"The level design in such a environment is about making sure that, each time a room is transformed, it has all the level design elements that we have elsewhere in the game - cover, patrols, hiding spots, verticality, etc. It's like designing several maps within the same space and it requires [you] to be very careful about each room combination working well together. It's also a technical challenge regarding AI, lighting and animation. One of the really cool things about the [level] is that you can go behind the scenes, and see the mechanisms in action. But we had to be very careful to avoid that the players go through the entire house behind the scenes and bypass huge parts of gameplay. Usually, we try as much as possible to have a stealth route that goes through the same areas as the combat route, so that players can switch from one to the other without noticing the design behind each of them. It was particularly tricky in the case of the mansion, so we had to design a few bottlenecks."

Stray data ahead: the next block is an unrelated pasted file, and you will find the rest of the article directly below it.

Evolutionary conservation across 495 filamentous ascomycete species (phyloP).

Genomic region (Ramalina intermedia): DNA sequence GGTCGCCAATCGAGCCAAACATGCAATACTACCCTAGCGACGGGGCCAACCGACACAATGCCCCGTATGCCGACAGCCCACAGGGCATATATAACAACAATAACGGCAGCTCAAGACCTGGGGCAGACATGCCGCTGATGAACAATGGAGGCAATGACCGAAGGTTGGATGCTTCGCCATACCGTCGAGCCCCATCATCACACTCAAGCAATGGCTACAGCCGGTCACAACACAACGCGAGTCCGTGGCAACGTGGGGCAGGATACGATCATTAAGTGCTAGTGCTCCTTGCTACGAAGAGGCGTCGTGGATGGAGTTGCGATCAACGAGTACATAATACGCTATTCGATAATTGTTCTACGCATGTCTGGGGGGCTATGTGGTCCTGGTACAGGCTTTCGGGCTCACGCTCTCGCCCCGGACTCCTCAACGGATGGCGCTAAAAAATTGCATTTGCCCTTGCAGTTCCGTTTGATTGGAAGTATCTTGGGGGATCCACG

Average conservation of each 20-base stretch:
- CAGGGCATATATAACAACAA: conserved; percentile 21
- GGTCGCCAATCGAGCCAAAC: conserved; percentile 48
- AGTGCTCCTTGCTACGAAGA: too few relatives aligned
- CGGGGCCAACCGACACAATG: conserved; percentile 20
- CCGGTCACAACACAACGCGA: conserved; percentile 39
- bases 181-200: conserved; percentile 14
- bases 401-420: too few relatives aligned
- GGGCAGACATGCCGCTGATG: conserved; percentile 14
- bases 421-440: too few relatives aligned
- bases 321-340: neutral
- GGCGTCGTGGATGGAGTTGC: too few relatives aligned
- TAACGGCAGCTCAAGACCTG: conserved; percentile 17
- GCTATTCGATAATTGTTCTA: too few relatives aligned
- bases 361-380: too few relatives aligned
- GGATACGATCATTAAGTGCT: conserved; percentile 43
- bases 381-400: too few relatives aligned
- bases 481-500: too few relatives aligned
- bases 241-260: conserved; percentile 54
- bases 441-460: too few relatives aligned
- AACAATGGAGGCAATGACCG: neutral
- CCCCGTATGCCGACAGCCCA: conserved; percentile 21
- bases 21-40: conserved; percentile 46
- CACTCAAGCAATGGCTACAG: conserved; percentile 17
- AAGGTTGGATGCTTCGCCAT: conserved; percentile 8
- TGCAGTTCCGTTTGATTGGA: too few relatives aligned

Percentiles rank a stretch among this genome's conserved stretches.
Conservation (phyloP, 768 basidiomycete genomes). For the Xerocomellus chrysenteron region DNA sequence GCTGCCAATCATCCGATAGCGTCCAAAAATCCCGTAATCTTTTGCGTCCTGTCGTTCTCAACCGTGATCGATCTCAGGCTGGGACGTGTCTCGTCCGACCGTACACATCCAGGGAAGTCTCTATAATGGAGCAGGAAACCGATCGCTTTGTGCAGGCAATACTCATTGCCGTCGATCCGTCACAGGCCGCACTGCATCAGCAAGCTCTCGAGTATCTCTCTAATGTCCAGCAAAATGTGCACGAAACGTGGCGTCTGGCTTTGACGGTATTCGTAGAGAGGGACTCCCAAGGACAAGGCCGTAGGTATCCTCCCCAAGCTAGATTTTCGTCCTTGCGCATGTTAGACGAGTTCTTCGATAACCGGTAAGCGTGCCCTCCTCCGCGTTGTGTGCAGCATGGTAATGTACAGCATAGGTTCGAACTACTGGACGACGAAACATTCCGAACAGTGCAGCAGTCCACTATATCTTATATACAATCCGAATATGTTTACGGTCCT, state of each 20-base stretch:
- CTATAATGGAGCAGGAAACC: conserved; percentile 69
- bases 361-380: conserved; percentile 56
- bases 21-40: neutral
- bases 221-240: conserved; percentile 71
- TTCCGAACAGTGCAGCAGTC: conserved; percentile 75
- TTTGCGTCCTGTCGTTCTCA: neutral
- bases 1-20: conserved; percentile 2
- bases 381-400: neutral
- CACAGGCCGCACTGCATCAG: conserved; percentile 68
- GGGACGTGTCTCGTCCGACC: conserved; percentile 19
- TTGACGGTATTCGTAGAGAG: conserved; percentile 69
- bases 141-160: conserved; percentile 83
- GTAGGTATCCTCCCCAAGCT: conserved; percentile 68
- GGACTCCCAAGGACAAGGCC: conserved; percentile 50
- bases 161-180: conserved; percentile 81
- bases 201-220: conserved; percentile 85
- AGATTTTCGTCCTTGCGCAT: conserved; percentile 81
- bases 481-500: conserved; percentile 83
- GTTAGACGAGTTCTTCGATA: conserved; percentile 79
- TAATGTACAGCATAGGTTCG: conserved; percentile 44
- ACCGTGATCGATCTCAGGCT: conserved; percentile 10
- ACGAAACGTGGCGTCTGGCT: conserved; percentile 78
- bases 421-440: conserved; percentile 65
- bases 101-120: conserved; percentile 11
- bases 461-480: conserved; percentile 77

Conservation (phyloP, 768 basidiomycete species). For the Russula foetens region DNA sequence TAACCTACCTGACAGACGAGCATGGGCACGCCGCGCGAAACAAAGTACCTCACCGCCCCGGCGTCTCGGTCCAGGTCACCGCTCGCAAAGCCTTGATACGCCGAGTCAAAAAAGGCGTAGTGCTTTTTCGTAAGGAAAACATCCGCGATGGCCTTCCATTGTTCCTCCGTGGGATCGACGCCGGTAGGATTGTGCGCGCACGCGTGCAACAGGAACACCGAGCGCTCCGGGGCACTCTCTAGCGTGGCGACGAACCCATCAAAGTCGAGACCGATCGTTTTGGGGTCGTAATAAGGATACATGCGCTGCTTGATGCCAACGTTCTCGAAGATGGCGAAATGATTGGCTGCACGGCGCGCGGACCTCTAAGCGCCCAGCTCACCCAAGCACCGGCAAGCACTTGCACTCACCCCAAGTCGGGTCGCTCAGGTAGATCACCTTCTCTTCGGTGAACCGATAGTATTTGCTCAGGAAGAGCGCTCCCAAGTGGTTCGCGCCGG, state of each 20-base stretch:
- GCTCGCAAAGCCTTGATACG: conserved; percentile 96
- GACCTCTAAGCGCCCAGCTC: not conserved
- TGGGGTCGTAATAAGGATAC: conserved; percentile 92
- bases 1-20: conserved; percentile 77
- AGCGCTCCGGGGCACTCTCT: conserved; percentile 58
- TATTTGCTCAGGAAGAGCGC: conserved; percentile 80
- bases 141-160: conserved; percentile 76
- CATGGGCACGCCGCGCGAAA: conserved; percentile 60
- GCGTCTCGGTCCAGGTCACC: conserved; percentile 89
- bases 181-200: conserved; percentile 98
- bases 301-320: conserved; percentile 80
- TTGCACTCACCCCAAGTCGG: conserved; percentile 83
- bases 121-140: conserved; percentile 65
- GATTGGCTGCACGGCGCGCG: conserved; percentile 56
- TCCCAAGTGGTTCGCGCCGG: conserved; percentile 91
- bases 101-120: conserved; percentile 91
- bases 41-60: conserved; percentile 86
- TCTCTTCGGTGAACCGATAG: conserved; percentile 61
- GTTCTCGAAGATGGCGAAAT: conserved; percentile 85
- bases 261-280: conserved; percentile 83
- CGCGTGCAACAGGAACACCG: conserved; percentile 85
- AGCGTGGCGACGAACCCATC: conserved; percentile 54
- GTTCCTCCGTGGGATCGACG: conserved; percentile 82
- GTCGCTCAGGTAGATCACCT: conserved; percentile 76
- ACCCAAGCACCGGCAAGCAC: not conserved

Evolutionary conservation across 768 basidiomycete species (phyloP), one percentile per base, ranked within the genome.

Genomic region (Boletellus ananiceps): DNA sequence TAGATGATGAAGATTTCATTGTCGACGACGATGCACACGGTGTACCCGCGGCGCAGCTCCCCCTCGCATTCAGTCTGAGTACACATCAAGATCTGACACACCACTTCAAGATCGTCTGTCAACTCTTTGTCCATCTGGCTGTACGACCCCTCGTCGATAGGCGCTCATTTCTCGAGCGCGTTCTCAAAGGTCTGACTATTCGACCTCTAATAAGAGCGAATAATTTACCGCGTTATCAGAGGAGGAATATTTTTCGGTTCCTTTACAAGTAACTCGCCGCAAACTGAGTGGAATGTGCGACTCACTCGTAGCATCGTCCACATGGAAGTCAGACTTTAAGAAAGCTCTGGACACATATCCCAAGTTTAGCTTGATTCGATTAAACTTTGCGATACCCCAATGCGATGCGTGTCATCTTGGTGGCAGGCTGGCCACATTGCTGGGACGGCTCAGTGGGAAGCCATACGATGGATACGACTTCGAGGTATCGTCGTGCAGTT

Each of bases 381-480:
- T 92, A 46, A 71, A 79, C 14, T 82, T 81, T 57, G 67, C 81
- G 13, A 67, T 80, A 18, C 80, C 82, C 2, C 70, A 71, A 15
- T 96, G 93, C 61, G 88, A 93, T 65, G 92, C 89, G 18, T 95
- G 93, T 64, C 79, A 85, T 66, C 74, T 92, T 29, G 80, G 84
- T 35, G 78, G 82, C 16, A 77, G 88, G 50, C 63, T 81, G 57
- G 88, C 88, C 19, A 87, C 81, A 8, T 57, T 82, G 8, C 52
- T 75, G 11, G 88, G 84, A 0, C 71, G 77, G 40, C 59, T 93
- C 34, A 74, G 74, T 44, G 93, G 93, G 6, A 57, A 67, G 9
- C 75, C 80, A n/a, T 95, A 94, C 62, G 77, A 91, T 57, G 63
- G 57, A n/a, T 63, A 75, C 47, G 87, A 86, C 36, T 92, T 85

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At a time when so many games are desperate to show you each and every expensive set-piece, there's a refreshing ambivalence to Dishonored 2's approach. Arkane's ethos of giving zero shits whether you see everything or not is probably most visible in Crack in the Slab, another level set in an ostentatious residence. Only this time, instead of coping with the logistics of a building crossed with a rubik's cube, here you have a device that allows you to shift between the past and the present. In the present, the mansion is dilapidated and barren, save for the odd bloodfly nest and reanimated corpse. In the past, the mansion is resplendent, filled with guards, guests, and maids. Each timeline has its own art, NPCs, and other quirks, so Arkane essentially created two levels in one. Only they didn't. It's three levels, and most people will never even know.